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Anantha Narayanan

ODI overs analysis using ball-by-ball data: Part 1

An analysis using ball-by-ball data to identify scoring and wicket-taking patterns through the 50-over innings in ODIs

Chaminda Vaas' over against Bangladesh in the 2003 World Cup in which he took four wickets is possibly the best first over in ODI history  •  Shaun Botterill/Getty Images

Chaminda Vaas' over against Bangladesh in the 2003 World Cup in which he took four wickets is possibly the best first over in ODI history  •  Shaun Botterill/Getty Images

Ball-by-ball data for ODIs is available for 1784 matches, just over 50% of the matches played till date. Data is available for the 43 matches of the 1999 World Cup and then for 1741 matches from match no. 1719 onwards. For 70 matches in this lot, either there is no ball-by-ball data available or the available data is quite incorrect. This massive data-gathering exercise has been completed through Milind's sterling efforts, especially for the first 1700 matches or so.

I had earlier done a head-to-head analysis on ODI batsmen. This is the first part of a series of articles where I will take an anecdotal look at the overs and look at the over as a single entity. In the second (and possibly the third) part, I will look at over groups, possibly incorporating teams and periods. I will analyse bowlers later.

Redefinition of the dot ball and maiden over

I have made a very significant and common-sense based redefinition of one of the pillars of bowling analysis. Henceforth I will treat a dot ball as one in which no run was added to the opposing team. Thus a maiden over comprises of six such tougher-defined dot balls. I am sure most readers will agree with me. The current definition of dot ball and maiden over dating back to 1877, is outdated and archaic for the modern ODI game.

A bowler should earn his maiden today. Already we have amendments to the law that do not allow wide and no-ball to be exempt while looking at dot balls and maiden overs. I have simply extended this concept to byes and leg byes. When Irfan Pathan bowled six balls to Ravi Bopara in Cuttack in 2008 and conceded eight leg byes, he, good bowler though he is, did not deserve a maiden. There is no denying that eight runs were accrued to the England total which is all that matters. This over should never be treated as a maiden.

The bottom line as far as I am concerned is that it is the runs conceded to the other team that matter, not the runs conceded to the batsmen. This is to emphasise the team game concept. I have talked about this in depth since I know that the point will be raised by readers. I will accept and post all such comments but will not change my interpretation.

First let us see some interesting overs bowled in ODIs. It is a pity that this cannot be done for the first half of the ODI matches but readers may jog their memory cells and come out with gems during the first 30 years or so.

A. 30+ run overs

1. Match# 2537/39: Daan van Bunge to Herschelle Gibbs. The sequence is a pure and perfect domination: "6 6 6 6 6 6". Nothing more needs to be said. Gibbs joins Garry Sobers, Ravi Shastri and Yuvraj Singh, and, on the flip side, van Bunge joins Malcolm Nash, Tilak Raj and Stuart Broad.
2. Match# 3398/33: Robin Peterson to Thisara Perera. The unbelievable sequence was "6 1wd 6 6 6 4 6". A near-perfect over spoiled by the solitary wide, but still comes in second.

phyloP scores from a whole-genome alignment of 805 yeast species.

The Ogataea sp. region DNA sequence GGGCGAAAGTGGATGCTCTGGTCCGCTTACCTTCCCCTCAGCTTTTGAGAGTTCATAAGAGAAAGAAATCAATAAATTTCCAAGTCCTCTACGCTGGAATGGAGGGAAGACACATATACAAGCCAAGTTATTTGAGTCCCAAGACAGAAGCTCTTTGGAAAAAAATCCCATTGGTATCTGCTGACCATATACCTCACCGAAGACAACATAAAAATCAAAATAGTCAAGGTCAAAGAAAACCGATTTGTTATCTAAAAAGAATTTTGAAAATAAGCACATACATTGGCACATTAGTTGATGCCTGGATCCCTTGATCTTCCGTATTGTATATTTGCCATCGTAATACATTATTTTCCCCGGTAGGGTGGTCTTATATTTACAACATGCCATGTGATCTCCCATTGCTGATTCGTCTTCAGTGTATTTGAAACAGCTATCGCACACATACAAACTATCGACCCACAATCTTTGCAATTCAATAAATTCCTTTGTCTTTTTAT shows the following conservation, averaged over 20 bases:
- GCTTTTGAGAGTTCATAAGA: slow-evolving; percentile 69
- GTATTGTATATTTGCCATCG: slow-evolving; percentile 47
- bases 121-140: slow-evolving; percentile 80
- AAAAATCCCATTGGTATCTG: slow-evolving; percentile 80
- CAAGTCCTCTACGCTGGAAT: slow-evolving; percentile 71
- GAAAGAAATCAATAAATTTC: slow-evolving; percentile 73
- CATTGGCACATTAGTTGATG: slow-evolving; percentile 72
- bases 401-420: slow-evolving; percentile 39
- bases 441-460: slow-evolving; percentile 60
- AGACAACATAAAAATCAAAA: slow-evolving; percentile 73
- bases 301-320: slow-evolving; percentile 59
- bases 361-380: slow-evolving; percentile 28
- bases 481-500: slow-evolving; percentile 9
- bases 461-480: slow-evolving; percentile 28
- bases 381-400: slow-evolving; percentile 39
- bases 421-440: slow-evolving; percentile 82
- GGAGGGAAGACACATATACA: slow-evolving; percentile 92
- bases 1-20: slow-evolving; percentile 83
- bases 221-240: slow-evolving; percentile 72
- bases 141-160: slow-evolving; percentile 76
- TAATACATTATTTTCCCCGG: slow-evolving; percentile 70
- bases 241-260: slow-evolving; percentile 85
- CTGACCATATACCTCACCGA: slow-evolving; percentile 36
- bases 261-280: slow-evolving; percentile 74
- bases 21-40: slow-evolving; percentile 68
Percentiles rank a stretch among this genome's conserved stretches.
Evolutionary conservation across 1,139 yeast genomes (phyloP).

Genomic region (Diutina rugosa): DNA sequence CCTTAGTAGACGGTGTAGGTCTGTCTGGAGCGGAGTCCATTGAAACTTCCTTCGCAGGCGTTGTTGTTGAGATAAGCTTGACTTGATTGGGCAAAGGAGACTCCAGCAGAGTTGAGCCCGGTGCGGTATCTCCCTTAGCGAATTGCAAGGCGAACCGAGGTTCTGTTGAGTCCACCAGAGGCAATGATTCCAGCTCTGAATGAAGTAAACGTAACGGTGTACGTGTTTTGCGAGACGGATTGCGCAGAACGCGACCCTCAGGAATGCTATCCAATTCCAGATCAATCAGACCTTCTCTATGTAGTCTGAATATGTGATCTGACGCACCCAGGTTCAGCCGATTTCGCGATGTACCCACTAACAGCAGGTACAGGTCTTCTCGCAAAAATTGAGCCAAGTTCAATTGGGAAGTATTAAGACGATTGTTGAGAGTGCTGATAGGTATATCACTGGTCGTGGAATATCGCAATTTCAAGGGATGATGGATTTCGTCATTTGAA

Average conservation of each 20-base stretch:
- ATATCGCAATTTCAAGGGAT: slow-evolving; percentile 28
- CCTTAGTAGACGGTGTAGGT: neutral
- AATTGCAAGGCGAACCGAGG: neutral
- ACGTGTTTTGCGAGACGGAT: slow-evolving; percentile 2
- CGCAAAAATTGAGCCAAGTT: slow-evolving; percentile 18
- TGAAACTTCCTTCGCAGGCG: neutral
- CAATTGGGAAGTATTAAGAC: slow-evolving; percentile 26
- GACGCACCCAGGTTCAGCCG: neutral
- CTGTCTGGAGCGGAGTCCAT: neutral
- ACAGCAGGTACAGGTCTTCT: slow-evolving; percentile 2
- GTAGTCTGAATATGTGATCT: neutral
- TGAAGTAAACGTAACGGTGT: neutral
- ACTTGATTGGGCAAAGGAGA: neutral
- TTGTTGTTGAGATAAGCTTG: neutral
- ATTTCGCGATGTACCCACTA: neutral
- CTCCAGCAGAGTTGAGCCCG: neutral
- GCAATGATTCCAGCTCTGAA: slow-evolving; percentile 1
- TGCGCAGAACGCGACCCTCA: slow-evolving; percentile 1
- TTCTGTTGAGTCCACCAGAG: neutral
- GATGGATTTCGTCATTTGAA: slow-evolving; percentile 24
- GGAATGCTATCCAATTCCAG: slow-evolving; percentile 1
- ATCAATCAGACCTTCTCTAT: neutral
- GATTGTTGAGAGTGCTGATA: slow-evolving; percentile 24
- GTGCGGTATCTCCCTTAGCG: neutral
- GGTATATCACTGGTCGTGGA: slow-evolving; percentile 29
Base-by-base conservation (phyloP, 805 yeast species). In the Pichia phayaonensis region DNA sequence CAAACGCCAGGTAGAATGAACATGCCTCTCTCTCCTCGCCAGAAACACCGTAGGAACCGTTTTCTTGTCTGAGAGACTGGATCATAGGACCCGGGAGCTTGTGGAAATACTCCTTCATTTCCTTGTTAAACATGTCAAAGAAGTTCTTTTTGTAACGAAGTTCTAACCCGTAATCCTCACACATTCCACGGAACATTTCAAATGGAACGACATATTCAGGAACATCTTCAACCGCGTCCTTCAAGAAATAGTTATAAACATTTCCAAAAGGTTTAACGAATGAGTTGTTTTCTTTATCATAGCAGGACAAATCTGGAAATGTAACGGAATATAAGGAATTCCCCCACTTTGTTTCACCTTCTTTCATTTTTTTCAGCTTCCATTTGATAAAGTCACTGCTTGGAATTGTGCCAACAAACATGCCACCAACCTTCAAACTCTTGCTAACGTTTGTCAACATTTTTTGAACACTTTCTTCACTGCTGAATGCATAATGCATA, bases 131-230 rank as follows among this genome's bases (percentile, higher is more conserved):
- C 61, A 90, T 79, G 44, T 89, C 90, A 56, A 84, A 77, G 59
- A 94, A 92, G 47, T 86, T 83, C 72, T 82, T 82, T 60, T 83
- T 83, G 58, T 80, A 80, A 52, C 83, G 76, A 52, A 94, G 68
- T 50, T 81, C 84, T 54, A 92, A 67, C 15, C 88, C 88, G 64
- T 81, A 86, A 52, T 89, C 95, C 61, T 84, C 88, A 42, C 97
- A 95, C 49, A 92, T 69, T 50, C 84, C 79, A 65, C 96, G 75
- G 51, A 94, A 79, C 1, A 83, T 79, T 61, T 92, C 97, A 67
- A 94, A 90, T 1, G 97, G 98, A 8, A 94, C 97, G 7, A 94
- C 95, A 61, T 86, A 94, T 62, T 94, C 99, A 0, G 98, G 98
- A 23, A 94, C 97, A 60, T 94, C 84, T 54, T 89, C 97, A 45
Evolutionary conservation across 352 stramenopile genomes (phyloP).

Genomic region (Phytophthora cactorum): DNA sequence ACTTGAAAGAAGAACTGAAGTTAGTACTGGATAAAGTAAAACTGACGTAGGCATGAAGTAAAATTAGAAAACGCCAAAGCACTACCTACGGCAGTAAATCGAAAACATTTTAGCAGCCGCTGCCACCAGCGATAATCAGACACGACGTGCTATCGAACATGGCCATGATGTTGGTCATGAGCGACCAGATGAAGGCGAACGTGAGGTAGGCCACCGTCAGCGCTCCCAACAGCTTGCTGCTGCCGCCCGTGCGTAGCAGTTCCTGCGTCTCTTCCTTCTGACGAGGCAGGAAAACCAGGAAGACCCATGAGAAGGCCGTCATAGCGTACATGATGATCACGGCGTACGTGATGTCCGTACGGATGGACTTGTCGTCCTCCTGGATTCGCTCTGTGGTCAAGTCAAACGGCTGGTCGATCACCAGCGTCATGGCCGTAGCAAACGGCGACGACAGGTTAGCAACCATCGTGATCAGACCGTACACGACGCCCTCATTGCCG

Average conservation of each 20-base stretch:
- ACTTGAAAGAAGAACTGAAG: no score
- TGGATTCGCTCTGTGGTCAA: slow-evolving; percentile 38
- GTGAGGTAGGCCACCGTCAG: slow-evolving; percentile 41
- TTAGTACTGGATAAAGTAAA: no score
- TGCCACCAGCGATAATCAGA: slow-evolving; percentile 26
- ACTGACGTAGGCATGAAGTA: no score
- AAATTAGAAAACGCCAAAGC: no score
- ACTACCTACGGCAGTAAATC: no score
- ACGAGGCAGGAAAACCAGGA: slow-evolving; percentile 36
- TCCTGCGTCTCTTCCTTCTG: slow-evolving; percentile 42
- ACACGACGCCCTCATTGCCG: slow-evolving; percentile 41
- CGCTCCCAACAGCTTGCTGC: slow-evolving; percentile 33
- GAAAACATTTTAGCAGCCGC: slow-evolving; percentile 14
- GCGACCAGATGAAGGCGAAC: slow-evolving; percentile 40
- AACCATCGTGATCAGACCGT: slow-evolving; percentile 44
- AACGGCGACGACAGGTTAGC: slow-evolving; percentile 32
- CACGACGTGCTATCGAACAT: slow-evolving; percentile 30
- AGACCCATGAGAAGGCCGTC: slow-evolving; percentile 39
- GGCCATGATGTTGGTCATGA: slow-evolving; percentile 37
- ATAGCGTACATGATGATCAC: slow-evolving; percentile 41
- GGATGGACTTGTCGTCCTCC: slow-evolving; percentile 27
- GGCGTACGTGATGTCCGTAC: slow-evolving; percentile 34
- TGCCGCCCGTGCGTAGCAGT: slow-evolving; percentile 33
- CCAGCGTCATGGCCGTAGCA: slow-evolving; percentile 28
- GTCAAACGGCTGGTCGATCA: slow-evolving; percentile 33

3. Match# 2584/39: Malinga Bandara bowled an all-boundary over to Shahid Afridi. The scorecard read "4 4 6 6 6 6". No wide to spoil the lovely sequence.
4. Match# 2619/50: Yuvraj Singh to Dmitri Mascarenhas. I have moved this up even though it is a 30-run over. The sequence is wonderful: "0 6 6 6 6 6". After a dot ball, Mascarenhas dispatched every ball over the ropes.
5. Match# 3421/47: Ishant Sharma to James Faulkner. This was not an all-boundary over but close to it with a series of even number runs. The sequence was "4 6 6 2 6 6".
6. Match #3123/49: Abdul Razzaq to Ross Taylor in the 2011 World Cup. The sequence was "4 6 1wd 6 1wd 2 4 6". It was amazing how he kept strike.
7. Match# 3129: Rizwan Cheema and Harvir Baidwan to James Franklin and Kane Williamson. This was a messy over. The sequence will reveal what happened. "1 6 6 4 6 5(4+1nb) 1wd 2". The fifth ball was a high full toss which meant Cheema was banned from bowling and Baidwan completed the over. Overall very sloppy work by the Canadians.
8. . Match# 2537/39: This was later in the Gibbs innings. van Troost (the other van) bowled to Kallis and Boucher. The sequence was "4 1 2 5wd 6 6 6".

B. 4-wicket overs

1. Match#2071/37: It will be tough to take this over off the "best last over" perch. Mohammad Sami bowled Jacob Oram and Tama Canning to start with. Then he bowled two dot balls to Daniel Vettori. He finished the over off by dismissing Vettori and Paul Hitchcock. Four wickets to Sami, and a maiden over to boot.
2. Match#1950/1: Almost certainly the best first over in history. Chaminda Vaas dismissed Hannan Sarkar, Mohammad Ashraful and Ehsanul Haq to get a hat-trick off the first three balls. Then he conceded a four and a wide and dismissed Alok Kapali lbw. There was finally a dot ball to finish the over. Four wickets and five runs. These two overs are the only ones in which the bowlers have captured all four wickets.
3. Match# 3275/43: Thisara Perera bowled a fantastic over to finish off the match. A dot ball to Younis Khan started the proceedings. Then he dismissed Younis, Afridi and Sarfraz Ahmed to get a hat-trick. Then a dot ball was followed by a run-out of Sohail Tanvir. A maiden over, three wickets and a run-out: and all this against a top team like Pakistan. It is of interest to note that Perera is the only player to find an entry in both 30-plus runs and four-plus wickets lists.
4. Match#2054/50: This was also against a top team, Australia. Ajit Agarkar bowled Damien Martyn, conceded a single to Michael Clarke, dismissed Michael Bevan, bowled a wide, conceded a single to Clarke, and then Clarke was run out, and finally Andy Bichel was dismissed by Agarkar. Three wickets, one run-out and three runs.